So, now it is time for the next confession: Will we ever be finished with the Mommy Wars? Every time I think the battle has been finished, laid aside for the tangled mess it is, someone jumpstarts the debate again. This time it was Anne-Marie Slaughter in The Atlantic, with her article stating the impossibility of combining women working as power players in the upper echelons of corporate America with motherhood. The New York Times delved deeper into the issue with Susan Chira’s “To Have (It All) and Have Not” and explored some of the backlash that such claims make. Both articles got me stirred up again and ready for battle (it doesn’t take much these days to get me into an argumentative mood, especially with three teenage daughters).
I particularly relished those who want to ban the term “have it all” because of its vagueness and the impossible standard it creates. Sometimes I feel like that would be a good idea. When people talk about having it all, especially moms, it seems like they are offering us a life of window dressing … well-behaved children, a helpful husband, supportive workplace, no visible roots. From the outside looking in, it seems feasible. Work as hard as a man to be accepted into the corporate world of today.
Other times, I realize banning the word ignores the reality that we buy into the word and the values it conveys. From the inside looking out, wondering what the world sees when they see us, having it all feels like a whole lot of mess and confusion. Inevitably we fall short, of either our own personal standards or the societal standards we have adopted. When that happens, we blame lots of people and institutions, but mainly ourselves. Banning the phrase does nothing. The crux of the matter is, what is the reality of success we are striving for, both men and women? Who is defining it—corporations, society, our friends, ourselves? In setting the bar to make it in a man’s world, on a man’s terms, have we surrendered the opportunity to imagine a “better reality”?
When feminism first tackled the issue, it stayed largely within the dominant paradigm of workplace success. In Europe, feminists lobbied for increased societal support; in the United States, they lobbied for equal opportunity. I don’t know that either worked out very well, since we don’t see a lot of working mothers in the upper echelons of corporations in either place. However, I do believe that policies supporting parents will make a difference, long-term. Already, so much has changed from when I became an adult. I met my first at-home dad while in college; he was a novelty I had never seen before and didn’t expect to see much of in the future. Now, my husband is one. Flex-time was an idea when I started working; now it is the reality for many friends at small and international corporations. Consultants, small-business owners, entrepreneurs, so many of the parents I know and hear about have gone that route to create the flexibility they need. By the time my daughters are parents and then grandparents, hopefully there will be more options that allow them to have “more” of what they want.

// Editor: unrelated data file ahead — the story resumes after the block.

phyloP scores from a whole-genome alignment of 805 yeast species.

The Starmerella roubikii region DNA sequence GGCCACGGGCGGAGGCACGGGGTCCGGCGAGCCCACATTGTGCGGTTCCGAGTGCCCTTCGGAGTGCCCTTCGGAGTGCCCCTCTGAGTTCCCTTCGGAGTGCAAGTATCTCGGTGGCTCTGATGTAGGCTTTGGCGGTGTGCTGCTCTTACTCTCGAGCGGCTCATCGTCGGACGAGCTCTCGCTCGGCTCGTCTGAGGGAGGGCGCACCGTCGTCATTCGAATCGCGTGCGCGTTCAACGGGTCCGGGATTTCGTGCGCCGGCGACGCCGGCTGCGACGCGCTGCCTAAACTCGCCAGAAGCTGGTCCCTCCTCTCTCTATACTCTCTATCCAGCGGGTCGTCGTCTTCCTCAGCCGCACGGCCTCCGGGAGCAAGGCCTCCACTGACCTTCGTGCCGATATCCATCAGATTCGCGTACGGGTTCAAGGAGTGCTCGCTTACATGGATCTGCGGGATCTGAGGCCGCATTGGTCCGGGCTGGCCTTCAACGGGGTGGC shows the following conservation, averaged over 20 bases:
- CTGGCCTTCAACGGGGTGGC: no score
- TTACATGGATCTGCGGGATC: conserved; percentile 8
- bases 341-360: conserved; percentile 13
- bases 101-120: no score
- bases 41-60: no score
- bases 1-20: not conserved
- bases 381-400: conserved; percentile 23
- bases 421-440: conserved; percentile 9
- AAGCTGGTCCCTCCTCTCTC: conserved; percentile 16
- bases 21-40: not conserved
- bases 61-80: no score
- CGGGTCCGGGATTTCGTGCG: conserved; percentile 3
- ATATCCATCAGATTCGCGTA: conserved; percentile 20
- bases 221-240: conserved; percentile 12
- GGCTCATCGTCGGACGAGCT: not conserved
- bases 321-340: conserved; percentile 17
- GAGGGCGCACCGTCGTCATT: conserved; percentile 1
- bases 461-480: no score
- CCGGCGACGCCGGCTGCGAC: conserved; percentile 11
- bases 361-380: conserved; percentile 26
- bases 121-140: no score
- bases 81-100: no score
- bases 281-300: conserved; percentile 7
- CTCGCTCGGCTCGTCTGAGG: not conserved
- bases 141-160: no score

Margaret Mead’s daughter, Mary Catherine Bateson, offers the best option, to my eyes. Her idea is that the mommy track is not a bridge to nowhere. It can lead to somewhere. It just follows the ebb and flow of life with children, not necessarily a straight and short path. Sometimes you are able to give 100 percent and press forward at a record pace. Other times, you take a different path and meander a bit. And sometimes you step off the well-traveled path, looking at careers that are more flexible and more accommodating of parenting. Or you just wait a bit; after all, we have plenty of time to pursue careers and children grow very quickly. That trajectory I was following in my early 20s didn’t suffer terribly from the at-home years before returning to work. The biggest hit was on the salary front. When I returned to work, I was making a shade more than the salary I exited working professionally 12 years before. That was painful but also understandable. And it made me a bit more hungry to advance a career, more focused on what I wanted out of work and what I was willing to compromise on and what I would hold fast to retain.
I guess I believe you can have it all, just not all at once. But you have to define the “all” you want as things you really want. None of this “I want to be a veterinarian, judge, lawyer, author, dictator of the world” stuff I would spout when I was young. Several lifetimes would not allow me to accomplish the many things I think I want to do. But the things I really want, they are simpler and I can connect the dots between working and not, between this job and that career, to make them happen. It just takes time and patience and, after raising three girls, I have an abundance of that. So, how about you?